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September 6, 2013 at 4:01 pm Comments (0)

A Concise History of Iceland

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Geologically speaking, Iceland is one of the Earth’s newborns. The island didn’t even exist until after the age of dinosaurs had passed, and it was the last European territory to be settled. Iceland continues to grow, still firmly in its adolescence, but its short history has been a volatile one. Whether they’ve been dealing with abusive Danes, glaciers, the plague or volcanic ash, Icelanders have had it rough. Here’s a rundown of the biggest events in the country’s history.


This incredible topographical map of Iceland can be found in the Ráðhúsið (City Hall) in Reykjavik
20 million BC Iceland is formed by a series of volcanic explosions along the Mid-Atlantic Ridge, where the North American and European tectonic plates are pulling away from each other.
847 AD Norseman Ingólfur Arnarson settles down in present-day Reykjavík. For the next 150 years, scores of his countrymen follow, driven out of Norway by the harsh rule of King Harald the Fair-Haired.
930 The first annual Alþing, or parliament, is convened to govern the fledgling country, and the Saga Age commences. The exploits of Iceland’s founders are passed down orally, and eventually written out in magnificent manuscripts which would become the country’s greatest treasures.
1000 At the millennial Alþing, leaders vote to adopt Catholicism as the island’s sole religion, abandoning the Viking paganism of their ancestors. There are a few fights, but the conversion is remarkably peaceful.
~1000 Around the same time as the Catholic conversion, and five centuries before Christopher Columbus’s voyage, Icelandic explorer Leif Ericson discovers North America, which he calls Vinland.
1262 Iceland cedes its sovereignty to Norway and thus begins a 682-year period of vassalage to foreign powers. In 1380, power shifts to the Danish Empire.
1402 The Black Death arrives in Iceland. Half of the island’s population succumbs, just shortly after a massive volcanic explosion in 1386 which had devastated crops. Unhappy days in Iceland.
1602 Denmark squeezes its vice-like grip on Iceland with the introduction of a trade monopoly. Until 1786, Iceland is only allowed to trade with Denmark, and at absurdly unfair rates, leaving Icelanders in a perpetual state of financial misery.
1786 Laki erupts. What, never heard of Laki? The deadliest volcanic eruption in history, Laki spews clouds of sulfur dioxide that cause famine as far away as India. 25% of Iceland’s population is killed, and Laki is credited with over six million deaths across the globe. The crop loss attributable to Laki is one of the main factors which led to the French Revolution.
1944 World War II may have devastated Europe, but it’s a boon to little Iceland. British and American forces use the strategically-situated island as a base, and introduce roads and airports. On June 17th, 1944, Iceland is finally able to declare independence from Nazi-occupied Denmark.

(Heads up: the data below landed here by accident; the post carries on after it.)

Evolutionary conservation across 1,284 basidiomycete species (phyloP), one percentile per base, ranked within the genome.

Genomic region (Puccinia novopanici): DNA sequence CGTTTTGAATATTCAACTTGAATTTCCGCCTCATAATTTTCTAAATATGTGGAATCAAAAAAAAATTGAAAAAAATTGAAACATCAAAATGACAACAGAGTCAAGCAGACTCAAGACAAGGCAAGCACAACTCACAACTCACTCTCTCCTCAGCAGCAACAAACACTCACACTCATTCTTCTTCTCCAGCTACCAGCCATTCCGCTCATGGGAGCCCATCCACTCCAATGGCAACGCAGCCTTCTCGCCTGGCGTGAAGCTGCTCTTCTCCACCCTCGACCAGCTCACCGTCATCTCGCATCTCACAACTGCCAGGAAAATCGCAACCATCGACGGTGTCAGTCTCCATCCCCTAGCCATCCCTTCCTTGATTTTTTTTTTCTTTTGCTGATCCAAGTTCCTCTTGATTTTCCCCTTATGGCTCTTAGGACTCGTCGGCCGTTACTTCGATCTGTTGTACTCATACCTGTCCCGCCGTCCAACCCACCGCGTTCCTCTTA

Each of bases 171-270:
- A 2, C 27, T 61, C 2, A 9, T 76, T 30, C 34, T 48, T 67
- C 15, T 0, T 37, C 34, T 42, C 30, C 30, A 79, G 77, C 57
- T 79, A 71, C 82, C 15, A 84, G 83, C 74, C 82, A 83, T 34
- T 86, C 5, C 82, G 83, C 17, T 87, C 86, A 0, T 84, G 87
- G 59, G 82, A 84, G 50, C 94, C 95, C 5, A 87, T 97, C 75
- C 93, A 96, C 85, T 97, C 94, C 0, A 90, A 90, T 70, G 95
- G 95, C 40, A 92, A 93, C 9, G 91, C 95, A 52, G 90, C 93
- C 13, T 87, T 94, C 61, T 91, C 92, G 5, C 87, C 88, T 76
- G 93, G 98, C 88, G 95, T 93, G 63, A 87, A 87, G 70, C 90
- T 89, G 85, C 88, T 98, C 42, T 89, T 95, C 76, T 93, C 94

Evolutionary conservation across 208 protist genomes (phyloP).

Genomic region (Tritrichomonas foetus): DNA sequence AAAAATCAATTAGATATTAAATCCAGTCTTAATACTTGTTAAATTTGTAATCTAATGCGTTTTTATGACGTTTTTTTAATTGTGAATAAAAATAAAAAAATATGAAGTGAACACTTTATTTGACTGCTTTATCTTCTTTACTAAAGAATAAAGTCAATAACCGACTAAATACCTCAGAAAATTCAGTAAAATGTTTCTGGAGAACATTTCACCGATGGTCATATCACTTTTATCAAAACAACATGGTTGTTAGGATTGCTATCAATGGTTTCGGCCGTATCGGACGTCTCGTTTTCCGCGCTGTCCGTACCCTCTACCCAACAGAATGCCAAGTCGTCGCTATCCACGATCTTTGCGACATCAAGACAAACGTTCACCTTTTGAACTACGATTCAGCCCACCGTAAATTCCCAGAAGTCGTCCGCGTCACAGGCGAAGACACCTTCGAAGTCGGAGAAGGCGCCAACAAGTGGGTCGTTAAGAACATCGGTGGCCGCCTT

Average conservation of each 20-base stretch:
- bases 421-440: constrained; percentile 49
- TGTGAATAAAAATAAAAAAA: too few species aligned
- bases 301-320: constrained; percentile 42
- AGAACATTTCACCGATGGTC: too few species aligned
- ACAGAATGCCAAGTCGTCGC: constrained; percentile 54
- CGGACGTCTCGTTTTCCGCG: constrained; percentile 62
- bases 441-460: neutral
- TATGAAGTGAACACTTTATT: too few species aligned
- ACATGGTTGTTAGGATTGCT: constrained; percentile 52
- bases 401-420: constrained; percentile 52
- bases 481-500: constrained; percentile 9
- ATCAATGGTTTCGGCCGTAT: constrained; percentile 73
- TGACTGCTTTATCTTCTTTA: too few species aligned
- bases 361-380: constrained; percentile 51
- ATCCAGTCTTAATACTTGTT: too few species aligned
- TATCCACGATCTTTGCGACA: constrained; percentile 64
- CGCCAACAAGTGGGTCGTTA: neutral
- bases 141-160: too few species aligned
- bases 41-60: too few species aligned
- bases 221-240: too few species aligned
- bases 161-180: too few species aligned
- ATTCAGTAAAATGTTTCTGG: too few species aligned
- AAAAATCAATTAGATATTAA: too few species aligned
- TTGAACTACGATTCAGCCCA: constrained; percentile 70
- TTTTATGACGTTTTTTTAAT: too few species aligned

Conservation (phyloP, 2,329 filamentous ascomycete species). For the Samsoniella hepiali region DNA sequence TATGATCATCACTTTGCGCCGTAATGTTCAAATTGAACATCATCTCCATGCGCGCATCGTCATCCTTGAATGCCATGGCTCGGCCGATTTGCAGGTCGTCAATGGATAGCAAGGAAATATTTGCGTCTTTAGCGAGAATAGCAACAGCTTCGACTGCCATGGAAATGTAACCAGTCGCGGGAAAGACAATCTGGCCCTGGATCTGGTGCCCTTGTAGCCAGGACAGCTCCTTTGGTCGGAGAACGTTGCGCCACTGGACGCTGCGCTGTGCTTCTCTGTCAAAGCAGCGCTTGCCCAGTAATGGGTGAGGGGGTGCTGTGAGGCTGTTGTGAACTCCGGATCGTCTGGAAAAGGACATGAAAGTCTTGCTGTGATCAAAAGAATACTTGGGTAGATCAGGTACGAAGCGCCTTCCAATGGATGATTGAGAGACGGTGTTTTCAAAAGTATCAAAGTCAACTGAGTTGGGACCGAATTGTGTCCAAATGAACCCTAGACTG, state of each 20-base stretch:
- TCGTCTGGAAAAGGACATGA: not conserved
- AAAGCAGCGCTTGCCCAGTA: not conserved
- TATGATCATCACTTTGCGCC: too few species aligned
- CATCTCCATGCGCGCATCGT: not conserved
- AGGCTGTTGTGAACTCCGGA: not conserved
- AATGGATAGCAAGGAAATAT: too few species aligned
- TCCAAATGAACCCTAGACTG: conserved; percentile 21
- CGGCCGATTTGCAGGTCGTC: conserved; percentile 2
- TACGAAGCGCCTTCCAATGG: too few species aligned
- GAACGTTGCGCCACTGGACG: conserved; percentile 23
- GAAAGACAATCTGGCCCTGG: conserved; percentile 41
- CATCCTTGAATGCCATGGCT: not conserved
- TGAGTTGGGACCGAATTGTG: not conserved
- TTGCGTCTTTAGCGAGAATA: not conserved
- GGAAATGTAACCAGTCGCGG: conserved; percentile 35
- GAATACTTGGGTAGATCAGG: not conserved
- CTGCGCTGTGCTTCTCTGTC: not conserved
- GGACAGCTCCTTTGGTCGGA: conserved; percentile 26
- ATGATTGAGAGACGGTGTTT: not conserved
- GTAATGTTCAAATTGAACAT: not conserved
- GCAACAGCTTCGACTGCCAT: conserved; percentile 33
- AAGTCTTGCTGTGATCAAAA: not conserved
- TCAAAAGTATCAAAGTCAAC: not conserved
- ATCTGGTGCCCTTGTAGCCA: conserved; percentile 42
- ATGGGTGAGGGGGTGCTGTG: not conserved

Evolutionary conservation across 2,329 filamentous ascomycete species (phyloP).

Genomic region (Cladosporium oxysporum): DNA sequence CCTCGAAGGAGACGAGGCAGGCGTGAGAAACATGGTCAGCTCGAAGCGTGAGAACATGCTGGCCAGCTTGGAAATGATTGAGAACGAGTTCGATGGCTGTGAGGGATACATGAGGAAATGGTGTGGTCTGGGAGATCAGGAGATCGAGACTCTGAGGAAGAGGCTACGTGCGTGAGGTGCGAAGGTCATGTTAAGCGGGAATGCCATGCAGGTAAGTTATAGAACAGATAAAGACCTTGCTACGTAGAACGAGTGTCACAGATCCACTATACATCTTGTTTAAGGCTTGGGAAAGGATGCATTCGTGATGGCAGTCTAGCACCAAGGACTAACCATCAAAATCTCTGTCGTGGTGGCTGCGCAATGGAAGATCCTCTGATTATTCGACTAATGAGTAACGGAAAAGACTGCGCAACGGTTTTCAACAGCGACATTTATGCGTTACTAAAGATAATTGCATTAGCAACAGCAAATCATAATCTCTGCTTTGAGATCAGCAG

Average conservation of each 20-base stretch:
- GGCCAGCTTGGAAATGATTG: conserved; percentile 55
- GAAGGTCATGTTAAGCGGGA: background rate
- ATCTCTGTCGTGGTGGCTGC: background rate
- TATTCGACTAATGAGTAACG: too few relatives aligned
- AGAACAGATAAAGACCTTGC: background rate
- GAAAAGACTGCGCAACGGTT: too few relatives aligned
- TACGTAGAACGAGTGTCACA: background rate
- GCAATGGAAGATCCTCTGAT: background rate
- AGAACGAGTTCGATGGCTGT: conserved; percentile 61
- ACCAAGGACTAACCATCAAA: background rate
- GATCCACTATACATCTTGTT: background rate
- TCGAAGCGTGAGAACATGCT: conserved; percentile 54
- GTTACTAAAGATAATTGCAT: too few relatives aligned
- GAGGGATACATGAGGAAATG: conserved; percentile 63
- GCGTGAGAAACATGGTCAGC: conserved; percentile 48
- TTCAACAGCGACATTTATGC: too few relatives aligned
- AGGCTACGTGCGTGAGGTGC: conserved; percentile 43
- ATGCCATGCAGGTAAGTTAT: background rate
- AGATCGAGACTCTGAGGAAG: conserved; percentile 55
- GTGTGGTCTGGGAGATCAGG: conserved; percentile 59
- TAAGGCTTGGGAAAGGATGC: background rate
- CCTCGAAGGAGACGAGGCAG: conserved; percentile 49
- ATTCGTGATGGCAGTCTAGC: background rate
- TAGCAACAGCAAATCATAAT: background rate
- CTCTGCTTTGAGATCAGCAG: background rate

1975 Iceland engages England in the closest its ever come to a military skirmish, after unilaterally extending its territorial waters to cope with dwindling cod stocks. The Icelandic coast guard cuts nets and rams foreign vessels, and the Brits send in the Royal Navy. The Cod Wars end only after Iceland threatens to close a NATO base on the island, forcing England to back down.
2008 Iceland’s banks had been deregulated in 2001, and suspect banking practices ensued almost immediately, setting the stage for the dramatic financial crisis of 2008. The stock market falls by 90% and customers across Europe find their accounts frozen. The government resigns, and all of the nation’s banks collapse.
2013 and Beyond… Iceland has emerged from its financial crisis just as strong as before, and with a pragmatic vision for its future. Using the landscape to its favor, Iceland has developed its natural geothermal and hydroelectric sources and is nearly energy independent. With one of the world’s most highly-educated populations and lowest crime rates, the country is well-poised to prosper in the future… at least until it’s ripped apart by volcanoes.

Read About The History Of Iceland (Books)

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August 1, 2013 at 6:59 pm Comment (1)
The Settlement Center in Borgarnes The town of Borgarnes is a standard stopping point for buses from Reykjavík headed toward the north. Although we had been here many times, we hadn't seen anything except the bus stop's bathroom. Turns out, there are better places to spend time in Borgarnes, such as the wonderful Landnámssetur Íslands, the Settlement Center of Iceland.